The bell tower steeple of Independence Hall was the original home of the "Liberty Bellmarker" and today it holds a "Centennial Bell" that was created for the United States Centennial Exposition in 1876. The original Liberty Bell, with its distinctive crack, is now on display across the street in the Liberty Bell Center. In 1976 Queen Elizabeth II visited Philadelphia and presented a gift to the American people of a replica Bicentennial Bell, which was cast in the same British foundry as the original. This 1976 bell hangs in the modern bell tower located on 3rd Street near Independence Hall.

Declaration of Independence & Second Continental Congress



From 1775 to 1783, Independence Hall served as the principal meeting place of the Second Continental Congress, a body of representatives from each of the thirteen British North American colonies. The United States Declaration of Independence was approved there on July 4 1776, and the Declaration was read aloud to the public in the area now known as Independence Square. This document unified the colonies in North America who declared themselves independent of the Kingdom of Great Britainmarker and explained their justifications for doing so. These historic events are celebrated annually with a national holiday for U.S. Independence Day.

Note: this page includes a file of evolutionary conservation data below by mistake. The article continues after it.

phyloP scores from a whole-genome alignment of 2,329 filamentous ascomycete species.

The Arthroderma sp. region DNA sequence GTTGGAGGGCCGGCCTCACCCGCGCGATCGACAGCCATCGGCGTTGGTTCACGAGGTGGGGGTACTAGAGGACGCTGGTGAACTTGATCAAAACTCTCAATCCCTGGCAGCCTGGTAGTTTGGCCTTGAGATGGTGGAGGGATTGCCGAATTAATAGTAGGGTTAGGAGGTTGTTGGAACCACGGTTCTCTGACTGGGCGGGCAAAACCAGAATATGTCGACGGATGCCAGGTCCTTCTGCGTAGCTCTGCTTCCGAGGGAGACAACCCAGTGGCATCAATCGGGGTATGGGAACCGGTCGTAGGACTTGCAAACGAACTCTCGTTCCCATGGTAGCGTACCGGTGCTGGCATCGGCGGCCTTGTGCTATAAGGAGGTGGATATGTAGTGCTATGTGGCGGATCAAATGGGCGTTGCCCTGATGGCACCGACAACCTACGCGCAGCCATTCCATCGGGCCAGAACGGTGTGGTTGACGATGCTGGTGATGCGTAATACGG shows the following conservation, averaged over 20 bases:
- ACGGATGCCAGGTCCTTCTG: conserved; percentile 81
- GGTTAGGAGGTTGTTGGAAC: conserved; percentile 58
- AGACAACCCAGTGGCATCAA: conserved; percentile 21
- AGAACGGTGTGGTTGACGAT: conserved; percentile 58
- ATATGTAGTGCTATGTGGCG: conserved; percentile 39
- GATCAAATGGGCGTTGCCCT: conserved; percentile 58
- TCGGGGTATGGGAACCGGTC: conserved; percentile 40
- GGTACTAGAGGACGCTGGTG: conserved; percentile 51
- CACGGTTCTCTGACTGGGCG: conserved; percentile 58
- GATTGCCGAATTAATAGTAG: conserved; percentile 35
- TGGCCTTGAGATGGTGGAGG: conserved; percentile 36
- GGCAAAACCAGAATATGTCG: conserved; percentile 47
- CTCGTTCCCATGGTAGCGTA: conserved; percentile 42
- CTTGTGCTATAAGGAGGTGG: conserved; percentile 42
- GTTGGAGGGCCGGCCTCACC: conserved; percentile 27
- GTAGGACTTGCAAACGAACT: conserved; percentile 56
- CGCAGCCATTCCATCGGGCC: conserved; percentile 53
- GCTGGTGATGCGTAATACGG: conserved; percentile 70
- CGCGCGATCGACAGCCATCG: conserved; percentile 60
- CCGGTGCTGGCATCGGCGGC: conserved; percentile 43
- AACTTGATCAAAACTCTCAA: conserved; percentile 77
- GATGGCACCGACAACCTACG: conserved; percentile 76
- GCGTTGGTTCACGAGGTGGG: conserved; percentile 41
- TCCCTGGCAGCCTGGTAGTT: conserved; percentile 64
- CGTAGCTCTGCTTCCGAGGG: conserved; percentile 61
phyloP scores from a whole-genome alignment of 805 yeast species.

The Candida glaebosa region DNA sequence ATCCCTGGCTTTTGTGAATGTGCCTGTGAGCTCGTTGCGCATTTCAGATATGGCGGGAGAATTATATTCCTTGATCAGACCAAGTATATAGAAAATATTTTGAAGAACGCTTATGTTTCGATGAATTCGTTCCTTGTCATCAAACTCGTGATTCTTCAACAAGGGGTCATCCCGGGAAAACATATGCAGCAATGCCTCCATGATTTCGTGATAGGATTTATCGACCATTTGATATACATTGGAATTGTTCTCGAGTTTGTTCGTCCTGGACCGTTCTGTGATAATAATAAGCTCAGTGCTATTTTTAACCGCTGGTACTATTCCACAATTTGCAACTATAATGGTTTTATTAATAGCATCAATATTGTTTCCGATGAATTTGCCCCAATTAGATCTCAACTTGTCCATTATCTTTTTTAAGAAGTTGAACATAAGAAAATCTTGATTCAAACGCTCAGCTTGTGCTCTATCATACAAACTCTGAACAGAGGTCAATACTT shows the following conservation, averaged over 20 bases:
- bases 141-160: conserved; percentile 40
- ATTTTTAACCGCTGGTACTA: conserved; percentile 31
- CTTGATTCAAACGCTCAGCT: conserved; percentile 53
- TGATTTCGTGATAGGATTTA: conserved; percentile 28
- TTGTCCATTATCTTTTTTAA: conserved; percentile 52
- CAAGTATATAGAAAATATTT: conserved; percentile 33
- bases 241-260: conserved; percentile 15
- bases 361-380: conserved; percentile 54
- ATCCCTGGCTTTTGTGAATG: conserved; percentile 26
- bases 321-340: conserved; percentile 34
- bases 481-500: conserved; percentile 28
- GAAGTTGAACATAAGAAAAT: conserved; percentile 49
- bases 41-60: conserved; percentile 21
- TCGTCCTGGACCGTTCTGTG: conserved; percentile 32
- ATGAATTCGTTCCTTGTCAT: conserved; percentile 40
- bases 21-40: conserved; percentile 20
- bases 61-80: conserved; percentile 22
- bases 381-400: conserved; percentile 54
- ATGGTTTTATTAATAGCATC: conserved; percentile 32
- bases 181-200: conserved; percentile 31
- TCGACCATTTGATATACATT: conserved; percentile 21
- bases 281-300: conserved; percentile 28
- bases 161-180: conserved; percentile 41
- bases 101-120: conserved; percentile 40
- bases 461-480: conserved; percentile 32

On June 14 1775, delegates of the Continental Congress nominated George Washington as commander of the Continental Army in the Assembly Room of Independence Hall. The Congress appointed Benjamin Franklin to be the first Postmaster General of what would later become the United States Post Office Department on July 26.

a National Park Service Ranger describes Independence Hall's Assembly Room, in which both the Declaration of Independence and Constitution were drafted and signed.